A local community grocer is out $20,000 after the Canadian Food Inspection Agency found products in her corner store failed to meet bilingual label requirements.
Inspectors pulled 108 items from Deb Reynold's shelves at the Home Grow-In Grocer, tucked away on 18th Avenue at Columbia Street in Vancouver's Mount Pleasant neighbourhood, during a surprise visit June 17.
"I was quite surprised that it came down to bilingual," Reynolds said. "I told them, 'After six hours, if all you can come up with is that this doesn't have bilingual labelling then my suppliers must be doing good.'"
The small but bustling community corner store boasts locally grown and produced items from micro-farmers in Metro Vancouver, the Fraser Valley and the Okanagan/Similkameen Valley. In all, the inspectors flagged 11 suppliers -- a third of the store's stock -- which failed to meet labelling requirements, including providing French translations and nutritional fact tables.
One dairy supplier was removed because their labels said "feta" or "Monterey jack" but failed to include the word "cheese." While the cheese issue was fixed with stickers, Reynolds donated the majority of the food to local charities so it wouldn't go to waste.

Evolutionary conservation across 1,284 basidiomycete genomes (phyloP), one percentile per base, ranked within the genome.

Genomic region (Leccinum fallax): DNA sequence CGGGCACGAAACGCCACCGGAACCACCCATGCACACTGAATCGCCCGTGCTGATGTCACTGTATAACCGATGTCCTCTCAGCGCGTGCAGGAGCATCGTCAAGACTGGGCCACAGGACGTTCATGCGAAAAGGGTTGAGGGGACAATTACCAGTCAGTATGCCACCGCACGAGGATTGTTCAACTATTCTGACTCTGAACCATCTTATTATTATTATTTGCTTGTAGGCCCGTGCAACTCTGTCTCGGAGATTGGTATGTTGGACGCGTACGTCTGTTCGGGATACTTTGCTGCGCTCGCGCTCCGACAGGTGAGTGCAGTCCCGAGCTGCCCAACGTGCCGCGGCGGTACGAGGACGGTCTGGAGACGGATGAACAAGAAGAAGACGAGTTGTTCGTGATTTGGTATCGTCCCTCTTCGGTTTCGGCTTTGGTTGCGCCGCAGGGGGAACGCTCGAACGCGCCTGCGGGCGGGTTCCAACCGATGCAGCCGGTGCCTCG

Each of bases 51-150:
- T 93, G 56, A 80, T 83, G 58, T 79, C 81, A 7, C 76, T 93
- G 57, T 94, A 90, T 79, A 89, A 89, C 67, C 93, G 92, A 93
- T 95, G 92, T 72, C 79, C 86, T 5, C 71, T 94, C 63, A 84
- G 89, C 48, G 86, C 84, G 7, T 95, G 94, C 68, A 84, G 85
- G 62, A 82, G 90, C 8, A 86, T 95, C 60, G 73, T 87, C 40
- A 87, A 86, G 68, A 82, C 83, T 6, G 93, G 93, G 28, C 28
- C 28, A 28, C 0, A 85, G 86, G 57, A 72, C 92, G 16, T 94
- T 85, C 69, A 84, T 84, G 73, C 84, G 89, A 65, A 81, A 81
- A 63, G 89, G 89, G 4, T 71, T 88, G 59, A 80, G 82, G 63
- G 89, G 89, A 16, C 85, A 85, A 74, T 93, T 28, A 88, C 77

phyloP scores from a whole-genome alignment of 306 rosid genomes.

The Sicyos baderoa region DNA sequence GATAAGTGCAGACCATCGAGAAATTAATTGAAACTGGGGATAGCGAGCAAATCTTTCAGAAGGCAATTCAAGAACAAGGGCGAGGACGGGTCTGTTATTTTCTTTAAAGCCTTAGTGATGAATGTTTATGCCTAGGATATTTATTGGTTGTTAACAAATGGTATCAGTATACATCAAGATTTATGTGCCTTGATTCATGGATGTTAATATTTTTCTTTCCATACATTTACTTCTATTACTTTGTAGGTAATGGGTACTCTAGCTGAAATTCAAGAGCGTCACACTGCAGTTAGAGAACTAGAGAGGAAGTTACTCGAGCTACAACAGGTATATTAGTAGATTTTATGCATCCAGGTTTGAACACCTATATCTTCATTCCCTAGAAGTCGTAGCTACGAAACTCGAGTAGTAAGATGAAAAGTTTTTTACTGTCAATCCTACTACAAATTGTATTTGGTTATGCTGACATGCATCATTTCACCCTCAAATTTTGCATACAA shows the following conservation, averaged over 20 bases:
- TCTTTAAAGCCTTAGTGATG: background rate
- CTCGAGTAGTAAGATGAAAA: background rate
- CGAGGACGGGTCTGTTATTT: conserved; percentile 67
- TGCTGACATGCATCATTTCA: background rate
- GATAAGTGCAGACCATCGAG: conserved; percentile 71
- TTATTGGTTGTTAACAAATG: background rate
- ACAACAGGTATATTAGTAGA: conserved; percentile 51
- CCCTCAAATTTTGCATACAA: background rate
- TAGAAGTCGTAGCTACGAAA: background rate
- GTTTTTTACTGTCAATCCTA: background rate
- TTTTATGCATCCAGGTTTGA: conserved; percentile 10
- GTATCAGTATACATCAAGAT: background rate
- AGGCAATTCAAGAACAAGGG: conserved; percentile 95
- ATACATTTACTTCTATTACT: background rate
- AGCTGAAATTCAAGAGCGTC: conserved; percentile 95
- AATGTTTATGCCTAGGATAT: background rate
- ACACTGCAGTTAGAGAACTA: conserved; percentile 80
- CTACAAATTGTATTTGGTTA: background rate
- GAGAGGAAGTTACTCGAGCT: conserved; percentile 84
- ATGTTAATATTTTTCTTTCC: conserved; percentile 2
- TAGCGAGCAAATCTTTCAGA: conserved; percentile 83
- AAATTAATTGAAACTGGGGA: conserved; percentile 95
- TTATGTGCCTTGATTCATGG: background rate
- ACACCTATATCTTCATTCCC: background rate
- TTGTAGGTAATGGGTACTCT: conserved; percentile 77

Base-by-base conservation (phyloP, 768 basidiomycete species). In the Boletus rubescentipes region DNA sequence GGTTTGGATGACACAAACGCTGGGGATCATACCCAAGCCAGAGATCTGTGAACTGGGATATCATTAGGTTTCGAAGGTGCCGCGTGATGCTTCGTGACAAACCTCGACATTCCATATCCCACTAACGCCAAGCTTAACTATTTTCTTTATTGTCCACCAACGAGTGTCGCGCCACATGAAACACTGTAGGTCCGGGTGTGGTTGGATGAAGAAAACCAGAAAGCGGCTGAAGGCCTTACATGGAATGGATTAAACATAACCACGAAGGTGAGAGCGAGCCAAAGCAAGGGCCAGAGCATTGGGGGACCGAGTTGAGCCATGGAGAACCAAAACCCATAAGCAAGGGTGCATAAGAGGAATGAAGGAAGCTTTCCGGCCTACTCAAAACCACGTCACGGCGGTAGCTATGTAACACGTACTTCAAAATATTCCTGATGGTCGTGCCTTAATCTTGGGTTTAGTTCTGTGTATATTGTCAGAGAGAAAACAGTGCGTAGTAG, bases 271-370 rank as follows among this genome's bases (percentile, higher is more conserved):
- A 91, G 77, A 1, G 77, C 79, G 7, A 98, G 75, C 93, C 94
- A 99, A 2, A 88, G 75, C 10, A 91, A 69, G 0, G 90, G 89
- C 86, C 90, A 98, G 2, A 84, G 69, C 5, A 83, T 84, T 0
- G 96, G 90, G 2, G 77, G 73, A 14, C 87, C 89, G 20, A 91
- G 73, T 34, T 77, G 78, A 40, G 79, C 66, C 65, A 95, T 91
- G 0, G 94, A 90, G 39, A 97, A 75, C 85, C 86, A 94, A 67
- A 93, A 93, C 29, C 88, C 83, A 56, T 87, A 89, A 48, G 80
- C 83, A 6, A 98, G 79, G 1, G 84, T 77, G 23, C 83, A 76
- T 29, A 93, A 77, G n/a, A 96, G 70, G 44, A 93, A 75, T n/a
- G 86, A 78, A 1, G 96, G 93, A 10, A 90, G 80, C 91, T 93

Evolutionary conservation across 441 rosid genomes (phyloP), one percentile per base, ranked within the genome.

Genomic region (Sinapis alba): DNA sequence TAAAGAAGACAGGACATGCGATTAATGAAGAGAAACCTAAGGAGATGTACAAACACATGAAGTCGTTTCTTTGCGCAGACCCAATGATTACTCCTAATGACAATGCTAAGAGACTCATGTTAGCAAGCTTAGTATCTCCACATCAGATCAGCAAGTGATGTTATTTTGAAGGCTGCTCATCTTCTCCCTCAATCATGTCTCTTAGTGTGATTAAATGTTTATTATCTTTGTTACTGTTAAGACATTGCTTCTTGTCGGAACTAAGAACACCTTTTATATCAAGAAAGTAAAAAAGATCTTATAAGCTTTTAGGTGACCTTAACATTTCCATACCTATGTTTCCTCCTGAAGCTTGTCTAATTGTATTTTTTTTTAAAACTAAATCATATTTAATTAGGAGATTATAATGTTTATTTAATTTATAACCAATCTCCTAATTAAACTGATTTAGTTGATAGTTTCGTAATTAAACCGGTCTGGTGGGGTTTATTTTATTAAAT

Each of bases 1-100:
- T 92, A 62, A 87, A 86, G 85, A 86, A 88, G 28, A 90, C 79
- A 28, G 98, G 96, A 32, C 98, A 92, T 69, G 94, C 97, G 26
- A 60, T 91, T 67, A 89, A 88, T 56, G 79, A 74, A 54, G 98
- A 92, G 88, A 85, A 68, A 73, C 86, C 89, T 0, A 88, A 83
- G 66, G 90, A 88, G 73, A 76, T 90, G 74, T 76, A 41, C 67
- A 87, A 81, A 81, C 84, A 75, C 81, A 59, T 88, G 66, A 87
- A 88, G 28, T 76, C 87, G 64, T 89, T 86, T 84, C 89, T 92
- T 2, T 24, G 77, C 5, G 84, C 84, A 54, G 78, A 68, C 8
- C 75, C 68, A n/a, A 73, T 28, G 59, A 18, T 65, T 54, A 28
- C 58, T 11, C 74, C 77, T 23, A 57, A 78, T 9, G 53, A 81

Reynolds was given a policy manual and nine pages of recommendations for her and her suppliers, some of whom are refusing to affix new labels because their local agricultural groups have allegedly told them previously that bilingual labels aren't required for products staying in-province.
"To me it was a waste of taxpayers' money and time to go through my individual little suppliers," Reynolds said. "I'm just somebody who is trying to support the local B.C. economy."
I shop regularly at this little shop. The first couple times I went in, they offered to give me my groceries on credit and pay the next time I came in, even though I had never been in before. They only take cash, you see. Or cheque. They only stock local, in-season produce and foodstuffs--one of the only places in the area you can get it. It is truly a lovely place, a gem. When I heard this story on the radio, they said that CIFA wasn't even there for the French--they were there because of a report that they sold yogurt without expiry dates, which turned out to be false. Incidentally, probiotic yogurt doesn't really need an expiry date. It stays good forever in the fridge. Only industrial stuff does.